Full data supporting Eli Lilly’s Cyramza in previously untreated EGFR lung cancer patients are out. But an approval would mean going up against AstraZeneca's new king, Tagrisso—and it's become an even more formidable force with a growing arsenal of clinical evidence.
Adding Cyramza to Roche’s Tarceva cut the risk of disease progression or death by 40% compared with Tarceva alone in newly diagnosed patients with metastatic EGFR-mutated non-small cell lung cancer, Lilly said Monday. The combo stalled tumor progression by 19.4 months, versus 12.4 months for Tarceva, according to phase 3 data published in The Lancet Oncology and previously presented at the American Society of Clinical Oncology annual meeting in June.
The results suggest the Cyramza-Tarceva combo “has the potential to be an important first-line treatment option” for patients with EGFR-mutated NSCLC, the study’s lead investigator, Kazuhiko Nakagawa, said in a statement.
Lilly started the Relay study to see if dual blockade of both EGFR (by Tarceva) and VEGFR (by Cyramza) could trigger better results in NSCLC patients. “The Relay data are the strongest clinical evidence to date for targeting both the EGFR and VEGFR pathways to treat this type of cancer,” Maura Dickler, VP of late-phase development at Lilly Oncology, said in a statement.
Lilly has already submitted the data to the FDA for a potential green light. If approved, it could mark Cyramza’s sixth indication after its recent nod in hepatocellular carcinoma with high levels of alpha-fetoprotein.
But in first-line EGFR-mutated NSCLC, one drug has already accrued a large—and arguably even better—pool of data to back its case.
Back in September 2017, AstraZeneca’s third-generation EGFR-TKI Tagrisso, as a single agent, showed it could keep previously untreated patients’ lung cancer progression at bay for a median 18.9 months, significantly longer than the 10.2 months posted by Tarceva and AZ’s own Iressa.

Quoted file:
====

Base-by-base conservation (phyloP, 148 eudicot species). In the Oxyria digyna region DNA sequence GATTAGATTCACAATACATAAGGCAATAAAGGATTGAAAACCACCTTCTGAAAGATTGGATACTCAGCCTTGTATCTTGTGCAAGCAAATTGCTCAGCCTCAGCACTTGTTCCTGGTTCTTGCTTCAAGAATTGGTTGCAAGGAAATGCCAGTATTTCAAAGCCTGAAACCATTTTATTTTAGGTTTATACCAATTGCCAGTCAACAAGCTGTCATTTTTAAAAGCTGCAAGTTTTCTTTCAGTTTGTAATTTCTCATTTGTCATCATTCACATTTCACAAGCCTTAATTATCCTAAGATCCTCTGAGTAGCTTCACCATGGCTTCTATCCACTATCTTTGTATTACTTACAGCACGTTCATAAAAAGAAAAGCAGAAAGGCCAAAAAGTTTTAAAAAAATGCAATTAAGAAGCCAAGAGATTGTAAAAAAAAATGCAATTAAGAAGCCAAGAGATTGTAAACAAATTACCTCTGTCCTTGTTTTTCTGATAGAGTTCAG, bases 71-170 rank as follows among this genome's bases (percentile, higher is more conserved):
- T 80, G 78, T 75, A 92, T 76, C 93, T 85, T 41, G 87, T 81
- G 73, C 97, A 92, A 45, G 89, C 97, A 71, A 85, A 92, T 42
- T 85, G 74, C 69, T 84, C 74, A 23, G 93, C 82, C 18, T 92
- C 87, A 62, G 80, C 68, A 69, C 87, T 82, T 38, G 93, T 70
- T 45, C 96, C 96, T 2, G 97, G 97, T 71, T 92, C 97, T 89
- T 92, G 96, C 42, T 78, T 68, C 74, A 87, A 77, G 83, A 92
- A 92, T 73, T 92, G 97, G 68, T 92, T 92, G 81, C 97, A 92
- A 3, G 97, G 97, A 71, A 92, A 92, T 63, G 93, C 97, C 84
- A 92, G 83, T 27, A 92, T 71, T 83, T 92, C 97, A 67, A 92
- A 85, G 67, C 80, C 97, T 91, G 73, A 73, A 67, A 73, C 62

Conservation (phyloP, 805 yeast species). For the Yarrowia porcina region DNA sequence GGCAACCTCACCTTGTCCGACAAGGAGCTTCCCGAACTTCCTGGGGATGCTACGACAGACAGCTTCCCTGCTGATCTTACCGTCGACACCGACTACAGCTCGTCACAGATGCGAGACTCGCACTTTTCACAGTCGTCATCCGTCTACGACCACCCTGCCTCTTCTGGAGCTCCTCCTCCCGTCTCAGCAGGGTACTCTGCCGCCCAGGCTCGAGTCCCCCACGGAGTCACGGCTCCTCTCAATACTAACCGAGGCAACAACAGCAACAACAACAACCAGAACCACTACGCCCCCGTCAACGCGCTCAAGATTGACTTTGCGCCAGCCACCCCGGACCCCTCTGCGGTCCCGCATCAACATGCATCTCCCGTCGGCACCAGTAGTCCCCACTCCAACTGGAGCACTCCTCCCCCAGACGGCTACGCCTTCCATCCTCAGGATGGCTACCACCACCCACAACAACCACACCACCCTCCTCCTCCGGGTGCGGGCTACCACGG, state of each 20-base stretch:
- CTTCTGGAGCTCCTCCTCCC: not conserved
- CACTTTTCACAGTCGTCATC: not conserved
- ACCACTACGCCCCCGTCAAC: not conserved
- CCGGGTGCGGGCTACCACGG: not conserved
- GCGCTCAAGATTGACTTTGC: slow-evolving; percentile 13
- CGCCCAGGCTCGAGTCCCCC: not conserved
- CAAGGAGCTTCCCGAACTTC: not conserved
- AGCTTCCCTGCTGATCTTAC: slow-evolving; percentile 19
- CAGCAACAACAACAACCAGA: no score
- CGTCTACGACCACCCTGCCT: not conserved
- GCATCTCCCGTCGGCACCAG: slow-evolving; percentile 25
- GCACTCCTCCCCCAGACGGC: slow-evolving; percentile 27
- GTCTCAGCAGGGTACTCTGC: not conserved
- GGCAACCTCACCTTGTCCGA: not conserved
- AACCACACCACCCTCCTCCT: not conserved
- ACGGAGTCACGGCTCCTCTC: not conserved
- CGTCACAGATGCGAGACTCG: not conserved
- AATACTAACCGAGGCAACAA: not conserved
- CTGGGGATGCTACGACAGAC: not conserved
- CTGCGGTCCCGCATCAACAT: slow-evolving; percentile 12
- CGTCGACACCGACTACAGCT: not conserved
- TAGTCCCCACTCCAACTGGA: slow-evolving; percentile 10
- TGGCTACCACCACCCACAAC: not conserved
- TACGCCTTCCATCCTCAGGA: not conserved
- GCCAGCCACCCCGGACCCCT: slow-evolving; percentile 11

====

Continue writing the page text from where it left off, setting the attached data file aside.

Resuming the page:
Then, at the European Society for Medical Oncology annual meeting just over a week ago, AZ came up with gold-standard survival data, showing Tagrisso extended patients’ lives by a median 38.6 months, versus 31.8 months for those older EGFR inhibitors.
While Tagrisso’s first-line use is already cleared by the FDA—and has proven a key growth driver for AZ—Cyramza is currently only allowed for those who have progressed on chemotherapy. Now, the Cyramza-Tarceva combo’s progression-free survival benefit of 19.4 months shows it can hang with Tagrisso in the front-line setting.
But there’s also the question of reimbursement. Demonstrating patients live longer could help AZ with its Tagrisso coverage talks with payers, Dave Fredrickson, AZ’s global head of the oncology business unit, told FiercePharma at ESMO. And Lilly doesn't yet have that kind of data.
In the second quarter, Cyramza sales grew by 11% year-over-year to $241.8 million, as its market share in second-line lung almost doubled in the U.S., Lilly’s CFO Josh Smiley said during a conference call in July. Meanwhile, Tagrisso racked up $784 million during the three months, representing a 14% increase that was mainly driven by first-line use.
Cyramza and Tagrisso don’t necessarily have to be opponents all the time in first-line NSCLC now that the idea of pairing EGFR with VEGFR has shown promise: A phase 2 study is examining pairing Cyramza with the AZ drug in NSCLC.